The global COVID-19 pandemic is far from over, as the current human catastrophe in India reminds us, a nation of 1.3 billion people where just 2 percent of the population has been fully vaccinated against COVID and more than 400,000 new cases a day are being reported with some 3,000 deaths. Now enter Moderna, with its approved COVID-19 vaccine, pledging to supply the World Health Organization (WHO) with 34 million doses of its vaccine in the fourth quarter of 2021 at its “lowest tiered price.”
As Guardian columnist Nesrine Malik has recently observed about India’s large population “trapped and condemned” to live with COVID, “The world needs a global logistical exercise, a sort of Marshall plan that would provide financial support, expert manpower, and medical technology …By the time the real numbers of deaths and infections become clear, it will be far too late for many people.” 1
The United States has had a reputation since World War II of stepping forward to help under these kinds of circumstances, but where are we now? We’re embroiled in yet another battle by Big PhRMA over patent rights to its vaccines. This is a far cry from the early 1950s, when the first effective vaccine for polio was developed here in the U. S. by Dr. Jonas Salk, with some support from the March of Dimes. When released to the public in 1955, he refused to patent his invention. Questioned by Edward R. Murrow about who would own the patent, he replied: “The American people, I guess. Could you patent the sun?” 2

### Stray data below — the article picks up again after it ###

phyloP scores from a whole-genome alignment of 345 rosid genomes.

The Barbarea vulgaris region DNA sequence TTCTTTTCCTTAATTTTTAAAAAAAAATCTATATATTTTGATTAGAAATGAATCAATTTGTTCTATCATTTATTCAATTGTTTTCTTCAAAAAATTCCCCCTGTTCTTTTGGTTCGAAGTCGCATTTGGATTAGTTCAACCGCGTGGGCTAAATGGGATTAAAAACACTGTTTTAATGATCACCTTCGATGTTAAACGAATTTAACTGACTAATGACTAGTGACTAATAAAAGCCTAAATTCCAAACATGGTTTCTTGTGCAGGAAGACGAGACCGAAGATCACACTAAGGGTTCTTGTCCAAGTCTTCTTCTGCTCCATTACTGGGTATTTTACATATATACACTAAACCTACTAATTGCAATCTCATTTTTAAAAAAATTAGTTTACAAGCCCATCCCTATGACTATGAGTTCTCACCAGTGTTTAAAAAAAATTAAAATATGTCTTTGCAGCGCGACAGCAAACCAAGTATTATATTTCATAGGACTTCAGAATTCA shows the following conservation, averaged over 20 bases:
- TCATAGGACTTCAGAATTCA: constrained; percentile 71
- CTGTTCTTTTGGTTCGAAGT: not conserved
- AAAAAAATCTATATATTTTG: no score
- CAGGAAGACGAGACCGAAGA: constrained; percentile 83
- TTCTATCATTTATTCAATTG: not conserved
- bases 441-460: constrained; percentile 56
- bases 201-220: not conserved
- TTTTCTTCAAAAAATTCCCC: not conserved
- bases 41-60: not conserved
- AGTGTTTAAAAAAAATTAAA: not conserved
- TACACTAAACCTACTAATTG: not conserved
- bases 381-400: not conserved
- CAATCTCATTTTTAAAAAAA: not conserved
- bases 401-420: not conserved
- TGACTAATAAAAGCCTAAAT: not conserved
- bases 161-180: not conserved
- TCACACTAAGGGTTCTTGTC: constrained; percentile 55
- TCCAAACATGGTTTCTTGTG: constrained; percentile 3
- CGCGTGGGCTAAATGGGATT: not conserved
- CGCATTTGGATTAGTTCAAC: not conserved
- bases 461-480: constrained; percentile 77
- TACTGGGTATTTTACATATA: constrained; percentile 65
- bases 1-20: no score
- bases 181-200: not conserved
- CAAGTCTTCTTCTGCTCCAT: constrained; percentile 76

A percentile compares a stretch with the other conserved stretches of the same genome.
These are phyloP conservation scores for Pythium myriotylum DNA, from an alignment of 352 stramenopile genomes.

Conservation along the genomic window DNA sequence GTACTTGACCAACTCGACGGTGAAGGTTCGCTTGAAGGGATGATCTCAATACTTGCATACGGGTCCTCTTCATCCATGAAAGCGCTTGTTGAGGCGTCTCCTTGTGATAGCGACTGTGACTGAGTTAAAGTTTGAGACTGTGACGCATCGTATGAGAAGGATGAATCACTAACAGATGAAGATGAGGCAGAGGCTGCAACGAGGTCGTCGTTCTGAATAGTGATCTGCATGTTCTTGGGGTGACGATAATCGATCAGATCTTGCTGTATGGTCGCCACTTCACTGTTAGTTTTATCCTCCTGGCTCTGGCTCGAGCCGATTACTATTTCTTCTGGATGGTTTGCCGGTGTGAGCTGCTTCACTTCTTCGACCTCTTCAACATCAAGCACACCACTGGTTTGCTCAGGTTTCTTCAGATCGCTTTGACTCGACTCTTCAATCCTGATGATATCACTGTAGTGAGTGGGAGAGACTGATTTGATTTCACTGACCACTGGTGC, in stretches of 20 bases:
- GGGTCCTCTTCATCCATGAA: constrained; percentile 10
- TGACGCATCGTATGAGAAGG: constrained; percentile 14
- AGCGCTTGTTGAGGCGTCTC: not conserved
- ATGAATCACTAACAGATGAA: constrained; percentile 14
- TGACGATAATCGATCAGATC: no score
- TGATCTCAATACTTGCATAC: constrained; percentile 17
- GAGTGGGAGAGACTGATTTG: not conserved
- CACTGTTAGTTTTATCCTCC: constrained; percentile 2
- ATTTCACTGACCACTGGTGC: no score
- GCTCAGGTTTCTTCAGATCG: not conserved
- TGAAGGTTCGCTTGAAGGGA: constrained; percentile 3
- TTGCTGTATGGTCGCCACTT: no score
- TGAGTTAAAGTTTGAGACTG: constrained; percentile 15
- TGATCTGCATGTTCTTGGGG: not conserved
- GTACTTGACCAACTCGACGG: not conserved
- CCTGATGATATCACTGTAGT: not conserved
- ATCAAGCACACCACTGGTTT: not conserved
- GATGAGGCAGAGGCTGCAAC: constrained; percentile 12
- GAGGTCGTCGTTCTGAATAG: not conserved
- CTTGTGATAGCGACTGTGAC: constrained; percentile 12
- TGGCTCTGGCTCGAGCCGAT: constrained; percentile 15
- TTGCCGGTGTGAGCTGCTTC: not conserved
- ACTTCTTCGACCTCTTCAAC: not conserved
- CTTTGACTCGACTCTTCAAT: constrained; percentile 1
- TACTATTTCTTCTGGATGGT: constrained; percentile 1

Less known about Jonas Salk is that he spent much of the last decades of his life developing an evolutionary philosophy that could serve as the basis for resolving some of the fundamental problems of humankind. This work has carried on through the 2018 book, A New Reality: Human Evolution for a Sustainable Future, written with his son Jonathan, a psychiatrist at UCLA School of Medicine. Here is one relevant quote from that book that applies to this battle today:
Profit, wealth, and unremitting growth often proceeded with little regard to the well-being of individual human beings or the conservation of natural resources. Our task in the future will be to reconcile human value with material value in a way that supports the overall quality of life for all human beings. 3
Big PhRMA has long claimed that its prices are needed to cover the costs of research and development, but it greatly exaggerates its own costs. This claim does not pass scrutiny—the federal government through the National Institutes of Health bear most of the costs, while much of industry’s costs are more marketing than rigorous research. Moreover, drug companies often tend to avoid developing needed vaccines, as less lucrative public health needs, to the point that we have had shortages for such essential products as immune globulin and the vaccine for shingles. As Zain Rizvi, law and policy research in Public Citizen’s Access to Medicines program, has said:
The coronavirus outbreak should be a wake-up call. We cannot depend on monopolies to deliver the medicines we need. 4
What did the Trump administration do on this front? It rejected help from the World Health Organization (WHO) towards needed testing kits and development of a COVID vaccine, then paying nothing to it for a global effort to develop and deploy COVID vaccines. U. S. vaccine companies were wary of handing over their trade secrets to any WHO-designated manufacturer. Several months later, Trump declared that the U. S would not participate in a global effort to develop, manufacture, and equitably distribute a coronavirus vaccine.